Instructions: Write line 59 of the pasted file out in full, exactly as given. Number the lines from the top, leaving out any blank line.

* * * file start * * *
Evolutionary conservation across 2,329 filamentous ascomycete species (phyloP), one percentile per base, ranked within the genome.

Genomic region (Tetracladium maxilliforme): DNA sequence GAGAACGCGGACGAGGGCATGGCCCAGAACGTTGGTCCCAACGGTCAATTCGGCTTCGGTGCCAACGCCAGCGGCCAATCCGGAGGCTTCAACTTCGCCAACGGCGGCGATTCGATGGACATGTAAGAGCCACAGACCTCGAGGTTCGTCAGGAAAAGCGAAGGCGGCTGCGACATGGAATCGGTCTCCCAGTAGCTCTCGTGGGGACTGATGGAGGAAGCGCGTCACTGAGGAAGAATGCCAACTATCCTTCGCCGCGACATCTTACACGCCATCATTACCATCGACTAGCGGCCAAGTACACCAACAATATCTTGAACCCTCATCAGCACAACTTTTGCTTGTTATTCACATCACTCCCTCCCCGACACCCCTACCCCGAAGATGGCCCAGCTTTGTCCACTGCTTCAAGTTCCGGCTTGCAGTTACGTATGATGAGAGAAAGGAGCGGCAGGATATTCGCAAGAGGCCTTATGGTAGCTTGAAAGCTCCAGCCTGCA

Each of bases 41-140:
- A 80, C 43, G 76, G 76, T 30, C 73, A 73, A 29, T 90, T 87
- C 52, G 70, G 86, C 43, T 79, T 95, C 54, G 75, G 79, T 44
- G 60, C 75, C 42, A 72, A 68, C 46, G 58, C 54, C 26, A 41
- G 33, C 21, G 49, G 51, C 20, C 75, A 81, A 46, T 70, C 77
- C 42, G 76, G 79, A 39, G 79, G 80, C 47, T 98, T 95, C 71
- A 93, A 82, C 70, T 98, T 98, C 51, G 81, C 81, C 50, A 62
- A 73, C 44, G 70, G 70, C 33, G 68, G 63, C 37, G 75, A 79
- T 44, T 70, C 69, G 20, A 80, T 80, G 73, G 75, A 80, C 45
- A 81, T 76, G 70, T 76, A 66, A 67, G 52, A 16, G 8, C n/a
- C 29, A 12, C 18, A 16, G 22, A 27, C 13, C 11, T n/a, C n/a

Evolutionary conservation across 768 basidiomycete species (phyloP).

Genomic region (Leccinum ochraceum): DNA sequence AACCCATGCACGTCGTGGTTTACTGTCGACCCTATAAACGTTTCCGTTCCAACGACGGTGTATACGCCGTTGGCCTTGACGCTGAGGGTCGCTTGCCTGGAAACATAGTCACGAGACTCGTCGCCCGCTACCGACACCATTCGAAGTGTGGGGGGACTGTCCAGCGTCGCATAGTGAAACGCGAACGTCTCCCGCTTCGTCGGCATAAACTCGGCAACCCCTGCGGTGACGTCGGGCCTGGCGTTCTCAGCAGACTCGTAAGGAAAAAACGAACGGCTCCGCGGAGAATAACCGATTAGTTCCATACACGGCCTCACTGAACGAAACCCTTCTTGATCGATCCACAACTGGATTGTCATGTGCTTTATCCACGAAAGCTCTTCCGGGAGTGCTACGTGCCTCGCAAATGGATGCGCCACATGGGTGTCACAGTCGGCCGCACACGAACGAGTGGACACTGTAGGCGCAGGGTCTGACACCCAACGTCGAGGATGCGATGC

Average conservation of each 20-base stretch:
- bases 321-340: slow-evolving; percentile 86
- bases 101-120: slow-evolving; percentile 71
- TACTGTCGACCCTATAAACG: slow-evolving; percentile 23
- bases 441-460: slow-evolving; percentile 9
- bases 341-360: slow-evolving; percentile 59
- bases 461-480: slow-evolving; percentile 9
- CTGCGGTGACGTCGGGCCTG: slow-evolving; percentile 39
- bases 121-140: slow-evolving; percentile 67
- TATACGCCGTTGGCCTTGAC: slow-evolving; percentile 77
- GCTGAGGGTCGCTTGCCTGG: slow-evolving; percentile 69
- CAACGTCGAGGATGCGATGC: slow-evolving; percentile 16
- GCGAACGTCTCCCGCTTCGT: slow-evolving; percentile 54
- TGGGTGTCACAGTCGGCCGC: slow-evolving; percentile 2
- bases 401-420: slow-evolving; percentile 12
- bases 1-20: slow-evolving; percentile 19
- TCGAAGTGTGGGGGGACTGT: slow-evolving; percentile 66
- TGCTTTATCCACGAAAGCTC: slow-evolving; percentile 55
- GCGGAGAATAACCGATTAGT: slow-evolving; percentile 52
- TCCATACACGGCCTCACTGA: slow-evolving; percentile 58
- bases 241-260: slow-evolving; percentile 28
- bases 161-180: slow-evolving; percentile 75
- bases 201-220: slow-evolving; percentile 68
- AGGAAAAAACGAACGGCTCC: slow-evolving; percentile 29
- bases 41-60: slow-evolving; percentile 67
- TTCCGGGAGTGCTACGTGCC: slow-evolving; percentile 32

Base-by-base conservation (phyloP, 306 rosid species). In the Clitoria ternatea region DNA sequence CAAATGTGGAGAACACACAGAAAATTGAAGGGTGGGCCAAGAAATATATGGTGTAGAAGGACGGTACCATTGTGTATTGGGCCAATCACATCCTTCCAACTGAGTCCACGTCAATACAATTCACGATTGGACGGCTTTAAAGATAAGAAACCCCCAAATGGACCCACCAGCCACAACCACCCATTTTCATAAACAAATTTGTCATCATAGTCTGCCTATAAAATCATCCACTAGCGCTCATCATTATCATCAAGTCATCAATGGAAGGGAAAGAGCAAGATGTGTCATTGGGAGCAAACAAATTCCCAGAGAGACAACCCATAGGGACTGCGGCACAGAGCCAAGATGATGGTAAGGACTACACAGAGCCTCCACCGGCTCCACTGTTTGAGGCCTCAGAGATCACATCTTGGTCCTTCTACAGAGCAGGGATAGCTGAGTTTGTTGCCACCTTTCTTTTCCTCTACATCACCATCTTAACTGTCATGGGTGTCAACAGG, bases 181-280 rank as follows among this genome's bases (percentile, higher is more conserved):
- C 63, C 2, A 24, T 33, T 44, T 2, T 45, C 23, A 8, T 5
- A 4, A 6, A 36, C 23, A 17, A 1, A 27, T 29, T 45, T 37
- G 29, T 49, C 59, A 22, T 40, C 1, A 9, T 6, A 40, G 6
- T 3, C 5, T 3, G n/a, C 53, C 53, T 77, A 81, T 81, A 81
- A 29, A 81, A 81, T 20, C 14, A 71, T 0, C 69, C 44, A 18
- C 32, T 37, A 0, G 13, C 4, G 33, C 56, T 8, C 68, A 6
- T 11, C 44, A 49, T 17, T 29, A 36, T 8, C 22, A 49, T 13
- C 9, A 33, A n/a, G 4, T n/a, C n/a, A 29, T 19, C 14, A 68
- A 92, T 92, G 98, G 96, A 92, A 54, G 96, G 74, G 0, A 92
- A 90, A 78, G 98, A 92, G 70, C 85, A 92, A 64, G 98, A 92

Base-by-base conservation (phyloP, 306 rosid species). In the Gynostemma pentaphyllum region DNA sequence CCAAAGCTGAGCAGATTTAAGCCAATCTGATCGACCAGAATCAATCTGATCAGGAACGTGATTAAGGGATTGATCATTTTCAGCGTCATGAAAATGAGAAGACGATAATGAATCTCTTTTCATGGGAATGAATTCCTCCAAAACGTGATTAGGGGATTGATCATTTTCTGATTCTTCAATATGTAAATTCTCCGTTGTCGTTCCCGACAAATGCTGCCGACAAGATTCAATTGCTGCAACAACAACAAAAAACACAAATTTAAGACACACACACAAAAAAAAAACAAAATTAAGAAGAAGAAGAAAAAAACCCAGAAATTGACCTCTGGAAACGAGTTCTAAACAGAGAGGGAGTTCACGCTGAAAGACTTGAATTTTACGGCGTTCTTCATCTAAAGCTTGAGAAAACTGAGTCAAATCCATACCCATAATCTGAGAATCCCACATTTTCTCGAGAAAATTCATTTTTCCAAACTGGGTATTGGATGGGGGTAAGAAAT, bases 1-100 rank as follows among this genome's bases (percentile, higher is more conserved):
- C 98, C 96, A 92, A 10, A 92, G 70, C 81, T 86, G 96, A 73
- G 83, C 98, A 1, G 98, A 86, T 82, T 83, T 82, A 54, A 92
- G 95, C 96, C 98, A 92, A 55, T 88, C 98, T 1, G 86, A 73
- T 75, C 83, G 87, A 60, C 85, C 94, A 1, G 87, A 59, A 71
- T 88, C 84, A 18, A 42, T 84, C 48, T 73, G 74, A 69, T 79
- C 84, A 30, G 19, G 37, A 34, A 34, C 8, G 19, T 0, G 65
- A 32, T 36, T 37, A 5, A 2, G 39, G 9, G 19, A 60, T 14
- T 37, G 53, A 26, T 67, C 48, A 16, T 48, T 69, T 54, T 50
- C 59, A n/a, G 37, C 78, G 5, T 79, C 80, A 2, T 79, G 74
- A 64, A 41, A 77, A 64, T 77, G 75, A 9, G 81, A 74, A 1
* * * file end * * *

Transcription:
- C 84, A 30, G 19, G 37, A 34, A 34, C 8, G 19, T 0, G 65